“Art Rocks,” the newest exhibition at the Museum of Arts and Sciences (MAS), is open through February 22, 2015. This exhibition explores the earth science of Providence Canyon State Park (in Lumpkin, GA) and the art of en plein aire landscape painting. It is an exhibition of landscape paintings by Professor of Art William Jones alongside a geologic survey of the canyons by Professor of Earth Sciences Dr. James Hyatt, both from Eastern Connecticut State University. These two faculty members spent years investigating the art and sciences of the canyons. Rocks and Minerals from the Museum’s Education Collection are also on display.
Located in Southwest Georgia, Providence Canyon State Park is a spectacular, visually arresting landscape shaped by geologic processes of weathering, erosion, transportation, and deposition. Also referred to as Georgia’s Little Grand Canyon, the area provides a stunning example of how much human-caused soil erosion can alter landscapes. The canyons now are nearly 200 feet deep but originally formed in response to land clearing and settlement of Stewart County in the early 1800s.
Row cropping and other land mismanagement practices concentrated water flowing over the land and created gullies that cut through the 70-million-year-old red and iron-rich Clayton Formation to expose the older and easily eroded white sands of the Providence Formation below. Eroded sediments were washed down the valley along slopes (colluvial) and rivers (alluvial), accumulated on the river bed, then buried previous landscapes, and created a stunning landscape that is of interest to both scientists and artists.
“There’s a very interesting history to this area where people and geology interact with one another, and one of the consequences that it yields is a truly beautiful landscape. While this landscape is interesting geologically and because of its human history, it’s equally impressive in terms of its inspirational value to artists and others that want to capture how the landscape connects to people,” said James Hyatt on Providence Canyon’s history.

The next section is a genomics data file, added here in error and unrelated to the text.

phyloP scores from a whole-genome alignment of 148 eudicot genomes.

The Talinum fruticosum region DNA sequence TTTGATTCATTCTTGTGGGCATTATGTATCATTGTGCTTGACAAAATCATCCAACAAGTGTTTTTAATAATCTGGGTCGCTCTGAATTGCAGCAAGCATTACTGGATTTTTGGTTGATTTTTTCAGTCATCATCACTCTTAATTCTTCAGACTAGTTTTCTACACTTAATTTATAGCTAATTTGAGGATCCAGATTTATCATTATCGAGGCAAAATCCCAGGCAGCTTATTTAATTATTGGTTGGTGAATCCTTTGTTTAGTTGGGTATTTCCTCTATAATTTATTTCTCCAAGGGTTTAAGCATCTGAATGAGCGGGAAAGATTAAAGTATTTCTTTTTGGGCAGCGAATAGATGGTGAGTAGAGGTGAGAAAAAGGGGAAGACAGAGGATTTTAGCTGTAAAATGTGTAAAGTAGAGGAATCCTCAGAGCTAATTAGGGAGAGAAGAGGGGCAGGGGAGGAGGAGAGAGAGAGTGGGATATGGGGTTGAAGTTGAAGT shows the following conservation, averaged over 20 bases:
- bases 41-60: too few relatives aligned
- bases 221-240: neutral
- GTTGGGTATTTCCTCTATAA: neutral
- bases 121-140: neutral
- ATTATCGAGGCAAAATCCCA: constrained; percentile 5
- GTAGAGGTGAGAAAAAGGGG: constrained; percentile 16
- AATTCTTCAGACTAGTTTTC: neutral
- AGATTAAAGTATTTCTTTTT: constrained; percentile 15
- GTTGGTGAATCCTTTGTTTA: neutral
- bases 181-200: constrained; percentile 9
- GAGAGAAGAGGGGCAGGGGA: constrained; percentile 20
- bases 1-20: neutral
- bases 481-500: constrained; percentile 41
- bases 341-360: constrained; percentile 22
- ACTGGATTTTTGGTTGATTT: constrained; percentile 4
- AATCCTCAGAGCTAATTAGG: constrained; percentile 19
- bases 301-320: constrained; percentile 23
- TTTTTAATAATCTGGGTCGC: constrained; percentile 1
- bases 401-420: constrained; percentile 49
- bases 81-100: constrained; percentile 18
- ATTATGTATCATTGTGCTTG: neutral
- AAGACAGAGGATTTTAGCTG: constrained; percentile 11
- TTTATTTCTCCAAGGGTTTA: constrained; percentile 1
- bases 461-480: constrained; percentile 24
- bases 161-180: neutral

Both Jones and Hyatt will travel to Macon for a Lunch and Learn lecture and a full-day en plein aire painting workshop. The Lunch and Learn lecture will include a light lunch followed by a presentation about Providence Canyon given by Drew Hyatt, Ph.D. The en plein air painting session will run from 9 a.m. to 4 p.m. with Professor Andy Jones and will include the Lunch and Learn program and light lunch. A supply list for the painting workshop will be given when reservations are made. Reservations are required for both events.
Special thanks to our sponsors:
Oconee EMC Foundation • Southern Rivers Energy Trust
Central Georgia EMC Foundation • SCANA
The Museum of Arts and Sciences is proud to display Voyage Around the World, an exhibition of award-winning model ships built by Ronald Wetmore, through September 7, 2014.
The hand-built scale models—tall sailing ships, a riverboat, and an infamous passenger liner—are of ships that charted important historical voyages, battles, and/or tragedies.
With great fanfare during the “Grand Reopening” celebrations, the Museum of Arts and Sciences relaunched its distinctive Discovery House, the interactive museum for children, which offers new excitement for Kids of All Ages!
The area was closed for almost three months while new exhibits were being installed and existing stations updated.
Visitors are greeted at the entrance by Ziggy, the Museum’s 40 million-year-old whale fossil, and the “Gesturing Woman” by Viola Frey, scholar and artist known for her larger-than-life, colorfully glazed clay sculptures.
Once you’re past Ziggy, “Gesturing Woman,” and the Polar Bear in the main floor’s Parlor, a ride on the elevator opens up entirely new experiences.
Mayor Robert Reichert has proposed his FY2015 Macon-Bibb County budget, which eliminates all funding for the Museum of Arts and Sciences effective July 1, 2014. If approved by the Commissioners, entire sections of the Museum will be closed and major programs will be eliminated.
Tuesday, June 10, 2014 at 6:00 p.m.
Macon-Bibb County Government Center
700 Poplar Street • Macon, GA
The Human Gyroscope in the Museum’s lobby is just one of the many new interactive exhibits the Museum of Arts and Sciences acquired recently from the former Fort Discovery National Science Center in Augusta. Recently purchased from the National Science Foundation, the Human Gyroscope is a fun and exhilarating immersive experience that gives riders a sense of weightlessness.
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